A Brief Guide to the Recent Supreme Court Decisions

Ryan Bhandari |

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It’s been a big week for the Supreme Court. They have made a number of decisions in the last week that will shape the way the country operates moving forward. Here’s a brief recap of all the decisions the High Court handed down last week.

Glossip v. Gross

June 29, 2015

5-4: Gross

In April 2014, Oklahoma executed Clayton Lockett, using midazolam and it went very poorly. Mr. Lockett suffered heavily before he died. Consequently, roughly twenty death row inmates sued the state of Oklahoma saying that their 8th Amendment right to avoid cruel and unusual punishment was being violated. I would argue the death penalty itself is an exercise of cruel and unusual punishment, but the plaintiffs in this case were just asking for different drugs to be used in the lethal injections. In a 5-4 ruling, with Justice Kennedy joining the four conservatives, the High Court ruled that use of midazolam was not in fact cruel and unusual and that because the plaintiffs failed to provide a credible alternative, the court had no choice but to allow the state of Oklahoma to continue using the drug.

Arizona State Legislature v. Arizona Independent Redistricting Commission

June 29, 2015

5-4: Arizona Independent Redistricting Commission

This case pitted the legislature against and independent commission in Arizona that was tasked with drawing borders for Congressional districts in Arizona. The independent commission was created to prevent gerrymandering in the state. The Arizona Legislature challenged the legality of such a commission petitioning that they themselves were the only ones allowed to redraw district borders. Ultimately, in a 5-4 decision, with Justice Kennedy joining the four liberal justices, the High Court ruled that the Independent Redistricting Commission is a legal entity and has the right to continue drawing the districts for Arizona.

Michigan v. EPA

June 29, 2015

5-4: Michigan

This case was all about coal. The EPA, under the direction of the Obama administration, laid out a new set of regulations last year regarding emissions from coal plants. These new regulation had already led to several coal plants closing down because they couldn’t meet the requirements. The Supreme Court, in a 5-4 decision where Justice Kennedy joined the four conservatives, ruled that the EPA failed to take into account the costs that the new regulations would impose on the industry. This is a violation of the Clean Air Act. The Supreme Court didn’t strike down the regulations, but they did rule that the EPA would have to do an extensive cost-benefit analysis before they can reinstate the regulations.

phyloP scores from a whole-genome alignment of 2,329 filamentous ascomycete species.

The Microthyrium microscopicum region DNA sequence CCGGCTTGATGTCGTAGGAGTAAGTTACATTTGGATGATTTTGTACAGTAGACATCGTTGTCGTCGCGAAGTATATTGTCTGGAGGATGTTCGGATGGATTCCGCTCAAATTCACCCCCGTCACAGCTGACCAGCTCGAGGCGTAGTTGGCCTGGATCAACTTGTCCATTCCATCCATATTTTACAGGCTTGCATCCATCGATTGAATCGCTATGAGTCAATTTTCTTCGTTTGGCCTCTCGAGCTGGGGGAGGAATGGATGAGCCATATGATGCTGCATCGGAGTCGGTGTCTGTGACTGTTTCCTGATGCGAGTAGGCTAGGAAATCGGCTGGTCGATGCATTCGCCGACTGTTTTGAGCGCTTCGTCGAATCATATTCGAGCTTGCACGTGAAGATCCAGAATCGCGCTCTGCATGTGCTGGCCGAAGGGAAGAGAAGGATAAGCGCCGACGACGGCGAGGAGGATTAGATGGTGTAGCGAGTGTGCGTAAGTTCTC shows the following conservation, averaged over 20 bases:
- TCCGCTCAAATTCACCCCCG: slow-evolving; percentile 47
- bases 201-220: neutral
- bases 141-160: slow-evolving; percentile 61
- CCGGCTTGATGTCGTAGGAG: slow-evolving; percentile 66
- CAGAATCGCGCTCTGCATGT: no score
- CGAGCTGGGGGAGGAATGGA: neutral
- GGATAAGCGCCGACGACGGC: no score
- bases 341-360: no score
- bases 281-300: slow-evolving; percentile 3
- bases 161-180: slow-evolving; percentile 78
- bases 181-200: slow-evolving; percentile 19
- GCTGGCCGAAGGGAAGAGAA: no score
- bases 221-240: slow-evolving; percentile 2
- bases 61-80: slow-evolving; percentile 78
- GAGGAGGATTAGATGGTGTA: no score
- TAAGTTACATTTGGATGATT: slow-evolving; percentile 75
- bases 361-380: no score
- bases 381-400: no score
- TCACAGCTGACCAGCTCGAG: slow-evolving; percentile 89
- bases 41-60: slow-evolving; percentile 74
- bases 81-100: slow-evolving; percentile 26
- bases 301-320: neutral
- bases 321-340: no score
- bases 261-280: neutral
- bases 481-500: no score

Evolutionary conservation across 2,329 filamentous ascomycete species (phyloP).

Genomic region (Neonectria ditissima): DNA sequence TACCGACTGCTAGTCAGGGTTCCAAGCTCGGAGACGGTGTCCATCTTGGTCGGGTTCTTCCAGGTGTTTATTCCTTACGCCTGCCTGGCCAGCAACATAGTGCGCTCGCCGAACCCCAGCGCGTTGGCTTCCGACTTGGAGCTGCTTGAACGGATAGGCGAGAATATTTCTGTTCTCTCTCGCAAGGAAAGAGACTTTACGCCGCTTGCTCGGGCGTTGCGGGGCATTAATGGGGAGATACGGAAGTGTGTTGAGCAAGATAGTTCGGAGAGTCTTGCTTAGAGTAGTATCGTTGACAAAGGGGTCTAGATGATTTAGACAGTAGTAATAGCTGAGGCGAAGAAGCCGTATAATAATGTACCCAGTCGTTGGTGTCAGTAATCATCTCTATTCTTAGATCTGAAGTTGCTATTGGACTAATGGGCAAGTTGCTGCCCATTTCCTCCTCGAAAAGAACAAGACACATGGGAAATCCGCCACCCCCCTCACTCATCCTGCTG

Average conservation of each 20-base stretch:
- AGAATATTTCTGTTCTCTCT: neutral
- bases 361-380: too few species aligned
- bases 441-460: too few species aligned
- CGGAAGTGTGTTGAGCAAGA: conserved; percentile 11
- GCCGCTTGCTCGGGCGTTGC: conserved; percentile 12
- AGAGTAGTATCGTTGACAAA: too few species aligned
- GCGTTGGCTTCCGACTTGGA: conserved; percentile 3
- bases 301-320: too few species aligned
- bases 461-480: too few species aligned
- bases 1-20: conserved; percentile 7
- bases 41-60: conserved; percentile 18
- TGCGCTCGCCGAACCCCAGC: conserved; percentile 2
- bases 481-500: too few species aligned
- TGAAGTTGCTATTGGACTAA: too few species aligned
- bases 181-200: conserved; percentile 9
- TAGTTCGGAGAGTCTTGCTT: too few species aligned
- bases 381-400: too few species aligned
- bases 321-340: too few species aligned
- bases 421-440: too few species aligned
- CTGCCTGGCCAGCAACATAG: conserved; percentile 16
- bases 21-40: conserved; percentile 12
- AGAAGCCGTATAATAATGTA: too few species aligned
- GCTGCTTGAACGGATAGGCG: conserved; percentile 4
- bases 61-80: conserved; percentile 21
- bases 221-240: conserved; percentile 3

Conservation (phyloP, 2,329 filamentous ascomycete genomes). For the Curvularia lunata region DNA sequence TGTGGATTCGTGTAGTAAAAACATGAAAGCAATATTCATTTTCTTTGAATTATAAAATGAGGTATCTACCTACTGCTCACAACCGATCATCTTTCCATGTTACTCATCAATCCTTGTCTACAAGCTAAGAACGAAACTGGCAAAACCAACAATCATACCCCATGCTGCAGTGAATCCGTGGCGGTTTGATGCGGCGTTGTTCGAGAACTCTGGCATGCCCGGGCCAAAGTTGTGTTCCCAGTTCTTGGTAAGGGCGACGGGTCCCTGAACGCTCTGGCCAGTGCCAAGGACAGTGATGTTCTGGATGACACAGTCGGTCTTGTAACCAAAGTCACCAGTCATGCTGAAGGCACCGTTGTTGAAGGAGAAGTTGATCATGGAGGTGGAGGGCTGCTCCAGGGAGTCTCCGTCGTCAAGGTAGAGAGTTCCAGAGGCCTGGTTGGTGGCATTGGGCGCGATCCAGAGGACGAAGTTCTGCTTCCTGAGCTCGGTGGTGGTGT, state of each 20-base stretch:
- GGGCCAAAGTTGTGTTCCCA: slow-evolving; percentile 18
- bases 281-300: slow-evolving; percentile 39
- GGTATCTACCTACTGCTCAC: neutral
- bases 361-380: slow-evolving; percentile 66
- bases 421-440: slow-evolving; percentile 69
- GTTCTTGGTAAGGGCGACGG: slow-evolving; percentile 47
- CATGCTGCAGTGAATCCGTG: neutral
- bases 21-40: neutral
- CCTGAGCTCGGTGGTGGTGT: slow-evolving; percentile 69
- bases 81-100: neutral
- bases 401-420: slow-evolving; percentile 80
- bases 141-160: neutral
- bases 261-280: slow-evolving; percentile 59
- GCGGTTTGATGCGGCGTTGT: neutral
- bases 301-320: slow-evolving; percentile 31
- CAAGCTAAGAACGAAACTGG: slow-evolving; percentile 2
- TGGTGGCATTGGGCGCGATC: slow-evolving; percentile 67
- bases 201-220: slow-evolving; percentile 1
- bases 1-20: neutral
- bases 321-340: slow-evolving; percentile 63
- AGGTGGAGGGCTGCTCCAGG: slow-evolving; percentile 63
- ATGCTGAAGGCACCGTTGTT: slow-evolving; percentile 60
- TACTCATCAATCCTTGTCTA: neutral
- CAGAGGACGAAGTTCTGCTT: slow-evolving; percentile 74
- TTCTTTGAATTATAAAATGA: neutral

Obergefell v. Hodges

June 26, 2015

5-4: Obergefell

In this landmark decision that will be remembered for decades to come, the Supreme Court ruled that all 50 states had to recognize same-sex marriage, that marriage licenses could no longer be denied to people from the state based on their sexuality. The 5-4 decision saw the High Court’s 4 liberal justices join Anthony Kennedy in reaffirming the rights for same-sex couples all cross the countries.

King v. Burwell

June 25, 2015

6-3: Burwell

In this, the second landmark decision that has affected the Affordable Care Act, the Supreme Court ruled that residents receiving insurance plans through the federal healthcare exchange are still entitled to receive those subsidies. The ruling came down to a few words in the original text of the law. If the Supreme Court had ruled in favor of King, the healthcare system would have been thrown into chaos as seven million people lost their healthcare insurance. Chief Justice John Roberts and Justice Anthony Kennedy joined the court’s four liberal justices in the majority ruling.

Texas Department of Housing & Community Affairs v. Inclusive Communities Project

June 25, 2015

5-4: Inclusive Communities Project

In this decision, the Supreme Court ruled it is illegal for states to spend federal housing money in ways that perpetuate segregation. Local governments were using federal housing dollars to construct homes in predominately black and Hispanic ghettos with poor access to quality education and safety. This decision effectively pushes federal housing dollars in racially integrated, higher income areas with better schools and more job opportunities. The court’s four liberal justices sided with Justice Anthony Kennedy, who wrote the majority opinion, in this case. 

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